LEXINGTON — Horses are dying from illness and the heat at an overcrowded ranch here that federal prosecutors allege was being run with drug money from a ruthless Mexican cartel.
Eleven horses have died and others have become sick and hurt since FBI agents raided Zule Farms June 12, prosecutors reported to a judge.
Because of the health issues and other concerns, the judge in Texas has agreed to let the federal government sell all of the more than 450 horses linked to the drug cartel. About 380 of the horses are at the Lexington ranch.
“There is good cause to sell these horses sooner rather than later,” U.S. District Judge Sam Sparks wrote in an order filed Thursday in Austin, Texas.
Prosecutors had been pushing the judge for permission to let the Internal Revenue Service sell the horses.
The ranch's owner, Jose Trevino Morales, 45, and his wife, Zulema Trevino, 38, were arrested in the June 12 raid. The couple left their son, Jose Trevino Jr., in charge of the quarter horse ranch.
“It has ... been made clear that the ranch is running on a skeletal crew,” prosecutors told the judge.
Overdue for care
FBI Special Agent Scott Lawson reported that a veterinarian found that many of the horses at the Lexington ranch are overdue for hoof care and in danger of becoming lame.
“The veterinarian has also noted that some of the ... horses have wounds that need care while others suffer from persistent diarrhea,” the agent wrote. “The veterinarian, as well as other industry sources, has reported that there are too many horses on the Oklahoma ranch, given the size of the property.
“Many of the wounds are a result of this overcrowding. Specifically, horses have kicked and bitten other horses due to their close proximity,” the agent wrote. “The veterinarian reported that a number of yearlings had hairless, small lesions on their bodies, likely the result of a fungus.”
A federal grand jury in May indicted 15 people, accusing them of involvement in a money-laundering conspiracy.
In the indictment, the grand jury alleged the powerful Los Zetas drug cartel spent millions of dollars in drug money “to purchase, breed, train and race quarter horses in the United States and Mexico.”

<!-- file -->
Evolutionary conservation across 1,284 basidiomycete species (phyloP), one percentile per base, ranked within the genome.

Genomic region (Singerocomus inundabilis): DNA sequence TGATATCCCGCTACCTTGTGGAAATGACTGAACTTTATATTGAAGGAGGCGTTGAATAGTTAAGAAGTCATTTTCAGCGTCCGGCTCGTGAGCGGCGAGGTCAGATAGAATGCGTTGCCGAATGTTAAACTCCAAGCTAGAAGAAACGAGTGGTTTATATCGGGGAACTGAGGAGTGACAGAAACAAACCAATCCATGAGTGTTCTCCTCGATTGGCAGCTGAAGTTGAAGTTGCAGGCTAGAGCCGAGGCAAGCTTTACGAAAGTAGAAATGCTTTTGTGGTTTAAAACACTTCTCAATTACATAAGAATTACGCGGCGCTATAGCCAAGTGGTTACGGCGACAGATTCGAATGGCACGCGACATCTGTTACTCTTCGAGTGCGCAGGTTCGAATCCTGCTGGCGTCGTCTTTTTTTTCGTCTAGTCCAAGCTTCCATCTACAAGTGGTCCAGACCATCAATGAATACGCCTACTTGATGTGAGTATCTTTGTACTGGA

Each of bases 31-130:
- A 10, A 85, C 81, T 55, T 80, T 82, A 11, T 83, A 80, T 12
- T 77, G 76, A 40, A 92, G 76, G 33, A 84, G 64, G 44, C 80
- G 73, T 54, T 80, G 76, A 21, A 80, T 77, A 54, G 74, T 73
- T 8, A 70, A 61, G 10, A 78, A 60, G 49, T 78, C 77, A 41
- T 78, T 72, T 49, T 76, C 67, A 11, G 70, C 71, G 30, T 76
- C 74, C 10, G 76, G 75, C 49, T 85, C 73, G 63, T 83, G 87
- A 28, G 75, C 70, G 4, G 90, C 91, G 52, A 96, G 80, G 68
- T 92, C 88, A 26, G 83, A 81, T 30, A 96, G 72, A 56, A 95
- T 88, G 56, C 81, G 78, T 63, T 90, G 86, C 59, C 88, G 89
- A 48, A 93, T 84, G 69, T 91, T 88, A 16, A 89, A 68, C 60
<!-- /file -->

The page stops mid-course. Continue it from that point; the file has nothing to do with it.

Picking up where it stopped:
Appeal is possible
The grand jury alleged two Los Zetas leaders sent drug money to their older brother, Jose Trevino, to finance the racehorse operation.
The judge ordered the IRS to “place the net proceeds of the sales into an interest-bearing account pending the outcome of this case.”
The defendants could ask an appeals court to block the judge's order. The judge made his order effective in 20 days to let the defendants have time to appeal “if they so choose.”
The money in the account will be forfeited to the government if there are convictions in the case. The money would be released to the defendants if they are acquitted.
The judge agreed with prosecutors that yearlings specifically need to be sold so they can be trained.
“Some of these horses are rapidly approaching the age at which they must begin their training if they are to realize their full value as racing horses,” the judge wrote. “If these horses cannot be sold in the coming months, the record suggests they will drop precipitously in value.
“Further, because the length of a horse's racing career is obviously limited, the value of the race-ready horses declines with each passing race.”
Prosecutors told the judge that Jose Trevino had at first agreed to the sale but then changed his mind. The judge wrote “nether Trevino's ‘sentimental attachment' to the horses, nor his purported concern about theoretical civil liability,” was sufficient to outweigh the substantial justifications for sale of the horses.
Prosecutors told the judge Monday that four fouls at the Lexington ranch died from a pneumonia outbreak and 35 other foals had been isolated from the herd due to illness. They also told the judge Monday that one mare had died and another mare had to be euthanized.
Four more fouls and another mare died Wednesday and early Thursday morning at the ranch, according to court records. Prosecutors reported a veterinarian concluded the heat in Oklahoma “was likely the main reason for the deaths.”
The judge also agreed to the horse sale to save the government money. Federal authorities took direct control of 49 of the most valuable horses in June, removing 11 from the ranch in Lexington to keep them from being moved to Mexico, court records show. The cost to the government to board those 49 horses already exceeds $500,000.